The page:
Recently on Cyclingnews.com

Bayern Rundfahrt
Photo ©: Schaaf

Pro bikes, December 22, 2005

Pro Bikes: Maureen Bruno-Roy's IF Planet Cross

Click for larger image
All Photos ©: Steve Medcroft

Bikes of 'Cross Nationals, part 1

From infamy to

By Steve Medcroft

Bruno-Roy is congratulated
Click for larger image
IF tops off the Planet Cross
Click for larger image
Bruno-Roy runs
Click for larger image
Bruno-Roy says
Click for larger image
A 12-27 cluster
Click for larger image
Maureen Bruno-Roy
Click for larger image
Bruno-Roy runs Ritchey
Click for larger image
IF says
Click for larger image
IF uses San-Leandro-based
Click for larger image
Bruno-Roy runs
Click for larger image

One of the great benefits of attending an event like Cyclocross Nationals is the opportunity to drool over thousands of bikes that the racers have put together. Providence didn't disappoint; we saw everything from ten thousand dollar custom titanium's to all-carbon dream machines.

What stood out mostly though was the representation of so many boutique and custom builders. Maybe because the U.S. 'cross scene is a smaller, tighter community than the pro mountain bike or road scenes, it can be a great home for lesser-known builders to showcase what are often some of the most finely made, and beautiful bikes available.

In the special tech series that follows, we'll bring you closer to three standout bikes from Cyclocross Nationals.

For the first installment, we talked to Maureen Bruno-Roy, who rode her Independent Fabrication Ti Planet Cross into a national championship jersey in the women's 30-34 master's race and third in the women's elite race.

Who is Independent Fabrication?

Somerville, Massachusetts's custom frame builder Independent Fabrication (IF) sponsors Bruno-Roy. The employee-owned enterprise got its modest start when a group of former Fat City Cycles employees, out of work when the holding company that also owned Serotta bought Fat City from Chris Chance and moved its operations to New York, put together a business plan, received a small grant form the Somerville Economic Development Partnership, and started building steel frames in a tiny business-incubator space.

The company claims a checkered history in its first ten years. On IF's website, the official company history is full of stories of wild adventures (broken bones and arrests) and IF says that if you research the company on the Internet you would run across "the fact that the plant in East Overshoe burned down or the company was the subject of a major product liability law suit." But the thirteen-employee company, which builds colourful, all-custom frames in steel, titanium and ti/carbon mixtures, is healthy today and well respected in the industry; especially in the Northeast where its grass-roots racing initiative supports a slew of mountain bikers, roadies and, in the case of Maureen Bruno-Roy, cyclocross racers.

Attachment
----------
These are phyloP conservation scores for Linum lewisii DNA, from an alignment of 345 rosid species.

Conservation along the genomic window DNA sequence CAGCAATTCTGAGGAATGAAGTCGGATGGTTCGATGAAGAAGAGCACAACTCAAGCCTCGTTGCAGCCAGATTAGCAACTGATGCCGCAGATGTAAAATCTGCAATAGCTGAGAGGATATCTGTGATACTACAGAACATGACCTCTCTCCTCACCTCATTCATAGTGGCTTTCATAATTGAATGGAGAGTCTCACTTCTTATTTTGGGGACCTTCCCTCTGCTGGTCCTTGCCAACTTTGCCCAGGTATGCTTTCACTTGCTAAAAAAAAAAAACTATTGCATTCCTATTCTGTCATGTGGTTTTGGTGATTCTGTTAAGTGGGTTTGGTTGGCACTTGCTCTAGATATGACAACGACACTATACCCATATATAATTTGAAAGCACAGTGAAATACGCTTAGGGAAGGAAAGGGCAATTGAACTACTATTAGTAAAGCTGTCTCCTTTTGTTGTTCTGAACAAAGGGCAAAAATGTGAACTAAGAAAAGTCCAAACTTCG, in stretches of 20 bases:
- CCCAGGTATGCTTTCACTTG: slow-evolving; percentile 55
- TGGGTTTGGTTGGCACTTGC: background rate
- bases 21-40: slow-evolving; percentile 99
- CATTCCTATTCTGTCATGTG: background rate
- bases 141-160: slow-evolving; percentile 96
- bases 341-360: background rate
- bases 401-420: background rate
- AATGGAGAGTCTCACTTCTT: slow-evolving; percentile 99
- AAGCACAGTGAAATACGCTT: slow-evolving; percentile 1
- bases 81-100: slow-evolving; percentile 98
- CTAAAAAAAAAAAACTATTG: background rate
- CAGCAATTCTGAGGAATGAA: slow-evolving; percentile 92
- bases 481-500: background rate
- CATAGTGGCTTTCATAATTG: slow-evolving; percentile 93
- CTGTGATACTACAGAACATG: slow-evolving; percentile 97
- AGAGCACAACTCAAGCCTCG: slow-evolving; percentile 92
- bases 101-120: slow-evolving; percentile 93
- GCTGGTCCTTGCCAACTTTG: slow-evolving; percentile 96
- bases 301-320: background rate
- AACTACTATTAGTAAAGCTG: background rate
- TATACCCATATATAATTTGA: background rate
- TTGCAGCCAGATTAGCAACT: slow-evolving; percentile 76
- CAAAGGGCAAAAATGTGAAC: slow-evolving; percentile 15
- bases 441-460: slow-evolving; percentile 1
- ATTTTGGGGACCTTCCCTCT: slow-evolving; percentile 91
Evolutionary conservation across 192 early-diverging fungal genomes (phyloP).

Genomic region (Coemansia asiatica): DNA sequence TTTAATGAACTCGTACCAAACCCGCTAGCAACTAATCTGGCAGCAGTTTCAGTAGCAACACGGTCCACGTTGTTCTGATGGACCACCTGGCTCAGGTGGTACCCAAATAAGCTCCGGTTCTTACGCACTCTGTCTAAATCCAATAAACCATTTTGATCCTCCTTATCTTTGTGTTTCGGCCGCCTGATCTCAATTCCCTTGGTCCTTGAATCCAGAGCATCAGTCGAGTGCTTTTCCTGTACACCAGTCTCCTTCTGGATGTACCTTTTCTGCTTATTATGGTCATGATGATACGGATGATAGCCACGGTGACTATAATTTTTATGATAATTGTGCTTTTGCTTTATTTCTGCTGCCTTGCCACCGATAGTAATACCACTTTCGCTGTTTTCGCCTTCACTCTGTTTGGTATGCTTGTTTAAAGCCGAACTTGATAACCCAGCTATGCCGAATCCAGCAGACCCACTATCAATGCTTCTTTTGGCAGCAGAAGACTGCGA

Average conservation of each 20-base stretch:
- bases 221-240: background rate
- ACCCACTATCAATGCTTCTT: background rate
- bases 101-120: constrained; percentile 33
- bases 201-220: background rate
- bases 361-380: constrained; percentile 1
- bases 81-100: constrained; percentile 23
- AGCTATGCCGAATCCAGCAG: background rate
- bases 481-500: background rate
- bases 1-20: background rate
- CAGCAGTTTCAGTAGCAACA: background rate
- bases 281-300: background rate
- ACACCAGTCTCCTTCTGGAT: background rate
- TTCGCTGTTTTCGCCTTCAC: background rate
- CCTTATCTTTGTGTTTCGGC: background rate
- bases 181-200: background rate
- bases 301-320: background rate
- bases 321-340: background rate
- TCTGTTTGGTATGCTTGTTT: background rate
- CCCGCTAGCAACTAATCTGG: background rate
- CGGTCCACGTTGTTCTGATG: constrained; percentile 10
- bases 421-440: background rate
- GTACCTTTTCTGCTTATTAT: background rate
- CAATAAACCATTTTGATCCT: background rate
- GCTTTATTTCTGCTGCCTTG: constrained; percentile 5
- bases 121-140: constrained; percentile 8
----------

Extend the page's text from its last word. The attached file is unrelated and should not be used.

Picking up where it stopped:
Mo Bruno's bike

For the 2005 'cross season, IF outfitted thirty-one year old Bruno-Roy with the titanium version of its Planet Cross cyclocross bike. The model, according to IF, is designed around a few basic principles: "a taller head tube to provide more shoulder clearance when being carried, no chain stay bridge to maximize tire clearance and to help prevent mud buildup, and a derailleur adjuster mounted on the seat tube to keep it clear of the mud."

The 5ft 4in, 109 lb Bruno-Roy says she'd never had a custom frame built for her before. " I've been friends with a lot of the guys who have worked at IF over the years; I used to be roommates with Steven Elmes, one of the founding members," she said about how she came to be sponsored by IF. "They wanted to sponsor me last year but I already had a team commitment. When they called me this year and said they wanted to make me some custom bikes, I went right in."

Bruno-Roy said the company sized her up and talked her through the choices she needed to make about how the bike should fit. "We measured my legs, femur length, and height. They took measurements of my existing road bike - which was setup based on a fit I had done with my coach (Cycle-Smart's Adam Hodges Myerson). The IF guys then entered all the angles into a computerized system and designed the bike."

That design conversation extended beyond simple measurement though. "They tweaked a few things based on my fit and size," Bruno-Roy said. "They were concerned with toe overlap. With smaller frames (the build called for a 46cm seat tube and a 50cm top tube), you can have trouble where the toe of your shoes and your front wheel overlap each other too much when you turn so they adjusted the seat tube angle and were really able to minimize the issue for me."